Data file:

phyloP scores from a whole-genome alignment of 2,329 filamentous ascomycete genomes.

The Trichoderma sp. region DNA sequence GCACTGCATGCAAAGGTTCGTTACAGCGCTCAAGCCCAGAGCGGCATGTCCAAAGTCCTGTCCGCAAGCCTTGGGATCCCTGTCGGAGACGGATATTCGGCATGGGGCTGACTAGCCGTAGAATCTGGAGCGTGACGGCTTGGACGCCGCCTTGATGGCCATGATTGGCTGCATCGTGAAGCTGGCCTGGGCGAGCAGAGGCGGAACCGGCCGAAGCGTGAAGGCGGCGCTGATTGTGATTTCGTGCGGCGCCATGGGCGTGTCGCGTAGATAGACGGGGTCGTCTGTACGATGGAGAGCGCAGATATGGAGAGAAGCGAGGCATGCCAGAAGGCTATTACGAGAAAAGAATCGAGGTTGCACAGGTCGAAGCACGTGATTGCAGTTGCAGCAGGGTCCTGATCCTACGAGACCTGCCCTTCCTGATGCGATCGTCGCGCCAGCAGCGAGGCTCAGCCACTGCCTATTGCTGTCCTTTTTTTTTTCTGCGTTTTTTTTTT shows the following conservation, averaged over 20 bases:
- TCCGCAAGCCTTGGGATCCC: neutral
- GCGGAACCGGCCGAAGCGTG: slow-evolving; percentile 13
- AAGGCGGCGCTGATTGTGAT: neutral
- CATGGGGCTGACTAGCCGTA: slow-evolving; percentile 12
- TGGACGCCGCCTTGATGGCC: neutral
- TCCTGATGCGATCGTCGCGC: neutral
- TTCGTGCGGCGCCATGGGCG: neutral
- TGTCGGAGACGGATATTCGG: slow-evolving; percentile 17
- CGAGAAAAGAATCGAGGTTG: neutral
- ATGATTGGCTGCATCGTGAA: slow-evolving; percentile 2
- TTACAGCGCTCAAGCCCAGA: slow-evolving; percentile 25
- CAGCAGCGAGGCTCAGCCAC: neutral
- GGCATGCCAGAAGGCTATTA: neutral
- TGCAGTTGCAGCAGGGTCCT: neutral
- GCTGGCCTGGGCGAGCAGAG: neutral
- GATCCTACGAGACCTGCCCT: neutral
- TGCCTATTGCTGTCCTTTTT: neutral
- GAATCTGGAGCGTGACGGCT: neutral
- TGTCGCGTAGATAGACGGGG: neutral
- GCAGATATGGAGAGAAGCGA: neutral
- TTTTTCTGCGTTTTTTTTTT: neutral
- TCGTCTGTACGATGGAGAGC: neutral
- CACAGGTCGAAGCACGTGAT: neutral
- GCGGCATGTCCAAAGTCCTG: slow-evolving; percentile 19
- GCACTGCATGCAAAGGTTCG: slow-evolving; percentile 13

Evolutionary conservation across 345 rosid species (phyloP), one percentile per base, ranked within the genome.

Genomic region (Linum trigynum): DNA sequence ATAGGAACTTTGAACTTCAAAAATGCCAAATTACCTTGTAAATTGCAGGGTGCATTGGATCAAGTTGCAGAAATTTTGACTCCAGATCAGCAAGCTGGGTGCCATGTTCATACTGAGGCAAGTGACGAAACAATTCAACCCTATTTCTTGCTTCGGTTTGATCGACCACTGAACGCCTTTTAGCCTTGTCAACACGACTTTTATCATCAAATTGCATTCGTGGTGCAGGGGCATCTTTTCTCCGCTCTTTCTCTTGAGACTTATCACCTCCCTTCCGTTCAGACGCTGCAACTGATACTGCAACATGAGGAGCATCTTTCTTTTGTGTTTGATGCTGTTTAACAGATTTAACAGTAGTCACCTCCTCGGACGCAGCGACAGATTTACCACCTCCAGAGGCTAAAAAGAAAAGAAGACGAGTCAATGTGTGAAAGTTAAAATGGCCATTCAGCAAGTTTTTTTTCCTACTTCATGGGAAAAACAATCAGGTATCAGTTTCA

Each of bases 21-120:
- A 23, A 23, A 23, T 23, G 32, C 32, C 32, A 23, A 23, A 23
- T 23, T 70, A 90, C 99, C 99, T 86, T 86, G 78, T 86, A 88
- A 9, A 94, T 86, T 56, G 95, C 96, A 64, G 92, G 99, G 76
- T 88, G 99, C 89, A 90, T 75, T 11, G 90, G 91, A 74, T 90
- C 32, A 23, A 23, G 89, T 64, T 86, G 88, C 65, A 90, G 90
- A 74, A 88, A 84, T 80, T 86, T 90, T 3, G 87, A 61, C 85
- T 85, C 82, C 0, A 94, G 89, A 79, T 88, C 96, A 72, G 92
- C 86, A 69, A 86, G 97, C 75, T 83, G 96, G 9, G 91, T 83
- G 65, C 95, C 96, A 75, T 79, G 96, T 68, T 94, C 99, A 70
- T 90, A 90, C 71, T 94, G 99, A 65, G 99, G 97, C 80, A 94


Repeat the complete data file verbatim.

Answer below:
phyloP scores from a whole-genome alignment of 2,329 filamentous ascomycete genomes.

The Trichoderma sp. region DNA sequence GCACTGCATGCAAAGGTTCGTTACAGCGCTCAAGCCCAGAGCGGCATGTCCAAAGTCCTGTCCGCAAGCCTTGGGATCCCTGTCGGAGACGGATATTCGGCATGGGGCTGACTAGCCGTAGAATCTGGAGCGTGACGGCTTGGACGCCGCCTTGATGGCCATGATTGGCTGCATCGTGAAGCTGGCCTGGGCGAGCAGAGGCGGAACCGGCCGAAGCGTGAAGGCGGCGCTGATTGTGATTTCGTGCGGCGCCATGGGCGTGTCGCGTAGATAGACGGGGTCGTCTGTACGATGGAGAGCGCAGATATGGAGAGAAGCGAGGCATGCCAGAAGGCTATTACGAGAAAAGAATCGAGGTTGCACAGGTCGAAGCACGTGATTGCAGTTGCAGCAGGGTCCTGATCCTACGAGACCTGCCCTTCCTGATGCGATCGTCGCGCCAGCAGCGAGGCTCAGCCACTGCCTATTGCTGTCCTTTTTTTTTTCTGCGTTTTTTTTTT shows the following conservation, averaged over 20 bases:
- TCCGCAAGCCTTGGGATCCC: neutral
- GCGGAACCGGCCGAAGCGTG: slow-evolving; percentile 13
- AAGGCGGCGCTGATTGTGAT: neutral
- CATGGGGCTGACTAGCCGTA: slow-evolving; percentile 12
- TGGACGCCGCCTTGATGGCC: neutral
- TCCTGATGCGATCGTCGCGC: neutral
- TTCGTGCGGCGCCATGGGCG: neutral
- TGTCGGAGACGGATATTCGG: slow-evolving; percentile 17
- CGAGAAAAGAATCGAGGTTG: neutral
- ATGATTGGCTGCATCGTGAA: slow-evolving; percentile 2
- TTACAGCGCTCAAGCCCAGA: slow-evolving; percentile 25
- CAGCAGCGAGGCTCAGCCAC: neutral
- GGCATGCCAGAAGGCTATTA: neutral
- TGCAGTTGCAGCAGGGTCCT: neutral
- GCTGGCCTGGGCGAGCAGAG: neutral
- GATCCTACGAGACCTGCCCT: neutral
- TGCCTATTGCTGTCCTTTTT: neutral
- GAATCTGGAGCGTGACGGCT: neutral
- TGTCGCGTAGATAGACGGGG: neutral
- GCAGATATGGAGAGAAGCGA: neutral
- TTTTTCTGCGTTTTTTTTTT: neutral
- TCGTCTGTACGATGGAGAGC: neutral
- CACAGGTCGAAGCACGTGAT: neutral
- GCGGCATGTCCAAAGTCCTG: slow-evolving; percentile 19
- GCACTGCATGCAAAGGTTCG: slow-evolving; percentile 13

Evolutionary conservation across 345 rosid species (phyloP), one percentile per base, ranked within the genome.

Genomic region (Linum trigynum): DNA sequence ATAGGAACTTTGAACTTCAAAAATGCCAAATTACCTTGTAAATTGCAGGGTGCATTGGATCAAGTTGCAGAAATTTTGACTCCAGATCAGCAAGCTGGGTGCCATGTTCATACTGAGGCAAGTGACGAAACAATTCAACCCTATTTCTTGCTTCGGTTTGATCGACCACTGAACGCCTTTTAGCCTTGTCAACACGACTTTTATCATCAAATTGCATTCGTGGTGCAGGGGCATCTTTTCTCCGCTCTTTCTCTTGAGACTTATCACCTCCCTTCCGTTCAGACGCTGCAACTGATACTGCAACATGAGGAGCATCTTTCTTTTGTGTTTGATGCTGTTTAACAGATTTAACAGTAGTCACCTCCTCGGACGCAGCGACAGATTTACCACCTCCAGAGGCTAAAAAGAAAAGAAGACGAGTCAATGTGTGAAAGTTAAAATGGCCATTCAGCAAGTTTTTTTTCCTACTTCATGGGAAAAACAATCAGGTATCAGTTTCA

Each of bases 21-120:
- A 23, A 23, A 23, T 23, G 32, C 32, C 32, A 23, A 23, A 23
- T 23, T 70, A 90, C 99, C 99, T 86, T 86, G 78, T 86, A 88
- A 9, A 94, T 86, T 56, G 95, C 96, A 64, G 92, G 99, G 76
- T 88, G 99, C 89, A 90, T 75, T 11, G 90, G 91, A 74, T 90
- C 32, A 23, A 23, G 89, T 64, T 86, G 88, C 65, A 90, G 90
- A 74, A 88, A 84, T 80, T 86, T 90, T 3, G 87, A 61, C 85
- T 85, C 82, C 0, A 94, G 89, A 79, T 88, C 96, A 72, G 92
- C 86, A 69, A 86, G 97, C 75, T 83, G 96, G 9, G 91, T 83
- G 65, C 95, C 96, A 75, T 79, G 96, T 68, T 94, C 99, A 70
- T 90, A 90, C 71, T 94, G 99, A 65, G 99, G 97, C 80, A 94